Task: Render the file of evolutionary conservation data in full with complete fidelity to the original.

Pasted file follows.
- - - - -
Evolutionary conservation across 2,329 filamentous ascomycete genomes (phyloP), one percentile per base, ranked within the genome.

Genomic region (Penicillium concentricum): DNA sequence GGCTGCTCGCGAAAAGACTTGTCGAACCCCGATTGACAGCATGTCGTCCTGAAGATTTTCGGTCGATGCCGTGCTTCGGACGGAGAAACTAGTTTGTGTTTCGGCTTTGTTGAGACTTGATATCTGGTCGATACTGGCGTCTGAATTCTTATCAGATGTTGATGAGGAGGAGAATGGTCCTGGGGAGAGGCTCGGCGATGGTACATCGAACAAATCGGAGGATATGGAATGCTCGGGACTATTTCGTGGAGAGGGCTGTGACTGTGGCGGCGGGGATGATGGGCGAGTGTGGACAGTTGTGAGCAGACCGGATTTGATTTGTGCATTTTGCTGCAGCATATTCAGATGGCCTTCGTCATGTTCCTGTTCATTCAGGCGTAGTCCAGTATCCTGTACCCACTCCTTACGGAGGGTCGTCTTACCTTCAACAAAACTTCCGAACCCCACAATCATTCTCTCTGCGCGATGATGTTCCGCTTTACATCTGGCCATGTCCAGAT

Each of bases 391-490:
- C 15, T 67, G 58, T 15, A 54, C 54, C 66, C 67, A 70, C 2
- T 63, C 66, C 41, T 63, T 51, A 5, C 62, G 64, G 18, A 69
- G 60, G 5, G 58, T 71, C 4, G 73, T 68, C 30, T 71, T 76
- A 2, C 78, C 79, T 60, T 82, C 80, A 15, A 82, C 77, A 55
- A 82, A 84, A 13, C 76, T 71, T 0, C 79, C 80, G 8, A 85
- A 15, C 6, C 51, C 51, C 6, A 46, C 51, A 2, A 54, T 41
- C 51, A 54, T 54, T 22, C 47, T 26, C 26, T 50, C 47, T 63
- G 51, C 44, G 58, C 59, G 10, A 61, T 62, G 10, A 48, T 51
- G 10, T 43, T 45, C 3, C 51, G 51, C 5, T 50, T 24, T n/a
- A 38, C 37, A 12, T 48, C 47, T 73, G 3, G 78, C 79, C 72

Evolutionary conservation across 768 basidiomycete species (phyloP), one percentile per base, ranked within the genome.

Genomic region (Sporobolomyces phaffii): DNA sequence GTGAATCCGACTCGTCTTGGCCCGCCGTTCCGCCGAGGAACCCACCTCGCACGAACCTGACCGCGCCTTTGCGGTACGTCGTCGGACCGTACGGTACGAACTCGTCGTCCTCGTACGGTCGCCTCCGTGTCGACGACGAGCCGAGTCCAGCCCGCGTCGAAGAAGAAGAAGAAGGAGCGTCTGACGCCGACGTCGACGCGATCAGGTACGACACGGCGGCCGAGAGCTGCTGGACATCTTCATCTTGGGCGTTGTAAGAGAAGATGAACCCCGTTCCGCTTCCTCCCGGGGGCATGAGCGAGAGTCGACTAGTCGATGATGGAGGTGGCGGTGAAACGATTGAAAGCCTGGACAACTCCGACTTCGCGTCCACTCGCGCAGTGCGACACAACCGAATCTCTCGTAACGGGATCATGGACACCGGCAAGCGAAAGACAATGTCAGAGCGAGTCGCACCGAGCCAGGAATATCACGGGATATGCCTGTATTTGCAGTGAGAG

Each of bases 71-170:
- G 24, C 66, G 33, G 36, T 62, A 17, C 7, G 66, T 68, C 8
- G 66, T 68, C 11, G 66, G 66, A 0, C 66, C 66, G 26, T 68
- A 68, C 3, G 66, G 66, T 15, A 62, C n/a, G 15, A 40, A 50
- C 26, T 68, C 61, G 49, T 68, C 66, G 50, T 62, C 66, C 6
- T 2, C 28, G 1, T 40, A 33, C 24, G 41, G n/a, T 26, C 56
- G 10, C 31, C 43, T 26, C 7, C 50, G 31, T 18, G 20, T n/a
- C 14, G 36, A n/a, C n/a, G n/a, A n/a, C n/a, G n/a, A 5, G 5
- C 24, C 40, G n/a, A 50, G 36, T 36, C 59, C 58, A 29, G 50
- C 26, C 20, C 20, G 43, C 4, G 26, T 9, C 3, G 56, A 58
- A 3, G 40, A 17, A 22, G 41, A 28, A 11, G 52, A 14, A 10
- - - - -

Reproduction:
Evolutionary conservation across 2,329 filamentous ascomycete genomes (phyloP), one percentile per base, ranked within the genome.

Genomic region (Penicillium concentricum): DNA sequence GGCTGCTCGCGAAAAGACTTGTCGAACCCCGATTGACAGCATGTCGTCCTGAAGATTTTCGGTCGATGCCGTGCTTCGGACGGAGAAACTAGTTTGTGTTTCGGCTTTGTTGAGACTTGATATCTGGTCGATACTGGCGTCTGAATTCTTATCAGATGTTGATGAGGAGGAGAATGGTCCTGGGGAGAGGCTCGGCGATGGTACATCGAACAAATCGGAGGATATGGAATGCTCGGGACTATTTCGTGGAGAGGGCTGTGACTGTGGCGGCGGGGATGATGGGCGAGTGTGGACAGTTGTGAGCAGACCGGATTTGATTTGTGCATTTTGCTGCAGCATATTCAGATGGCCTTCGTCATGTTCCTGTTCATTCAGGCGTAGTCCAGTATCCTGTACCCACTCCTTACGGAGGGTCGTCTTACCTTCAACAAAACTTCCGAACCCCACAATCATTCTCTCTGCGCGATGATGTTCCGCTTTACATCTGGCCATGTCCAGAT

Each of bases 391-490:
- C 15, T 67, G 58, T 15, A 54, C 54, C 66, C 67, A 70, C 2
- T 63, C 66, C 41, T 63, T 51, A 5, C 62, G 64, G 18, A 69
- G 60, G 5, G 58, T 71, C 4, G 73, T 68, C 30, T 71, T 76
- A 2, C 78, C 79, T 60, T 82, C 80, A 15, A 82, C 77, A 55
- A 82, A 84, A 13, C 76, T 71, T 0, C 79, C 80, G 8, A 85
- A 15, C 6, C 51, C 51, C 6, A 46, C 51, A 2, A 54, T 41
- C 51, A 54, T 54, T 22, C 47, T 26, C 26, T 50, C 47, T 63
- G 51, C 44, G 58, C 59, G 10, A 61, T 62, G 10, A 48, T 51
- G 10, T 43, T 45, C 3, C 51, G 51, C 5, T 50, T 24, T n/a
- A 38, C 37, A 12, T 48, C 47, T 73, G 3, G 78, C 79, C 72

Evolutionary conservation across 768 basidiomycete species (phyloP), one percentile per base, ranked within the genome.

Genomic region (Sporobolomyces phaffii): DNA sequence GTGAATCCGACTCGTCTTGGCCCGCCGTTCCGCCGAGGAACCCACCTCGCACGAACCTGACCGCGCCTTTGCGGTACGTCGTCGGACCGTACGGTACGAACTCGTCGTCCTCGTACGGTCGCCTCCGTGTCGACGACGAGCCGAGTCCAGCCCGCGTCGAAGAAGAAGAAGAAGGAGCGTCTGACGCCGACGTCGACGCGATCAGGTACGACACGGCGGCCGAGAGCTGCTGGACATCTTCATCTTGGGCGTTGTAAGAGAAGATGAACCCCGTTCCGCTTCCTCCCGGGGGCATGAGCGAGAGTCGACTAGTCGATGATGGAGGTGGCGGTGAAACGATTGAAAGCCTGGACAACTCCGACTTCGCGTCCACTCGCGCAGTGCGACACAACCGAATCTCTCGTAACGGGATCATGGACACCGGCAAGCGAAAGACAATGTCAGAGCGAGTCGCACCGAGCCAGGAATATCACGGGATATGCCTGTATTTGCAGTGAGAG

Each of bases 71-170:
- G 24, C 66, G 33, G 36, T 62, A 17, C 7, G 66, T 68, C 8
- G 66, T 68, C 11, G 66, G 66, A 0, C 66, C 66, G 26, T 68
- A 68, C 3, G 66, G 66, T 15, A 62, C n/a, G 15, A 40, A 50
- C 26, T 68, C 61, G 49, T 68, C 66, G 50, T 62, C 66, C 6
- T 2, C 28, G 1, T 40, A 33, C 24, G 41, G n/a, T 26, C 56
- G 10, C 31, C 43, T 26, C 7, C 50, G 31, T 18, G 20, T n/a
- C 14, G 36, A n/a, C n/a, G n/a, A n/a, C n/a, G n/a, A 5, G 5
- C 24, C 40, G n/a, A 50, G 36, T 36, C 59, C 58, A 29, G 50
- C 26, C 20, C 20, G 43, C 4, G 26, T 9, C 3, G 56, A 58
- A 3, G 40, A 17, A 22, G 41, A 28, A 11, G 52, A 14, A 10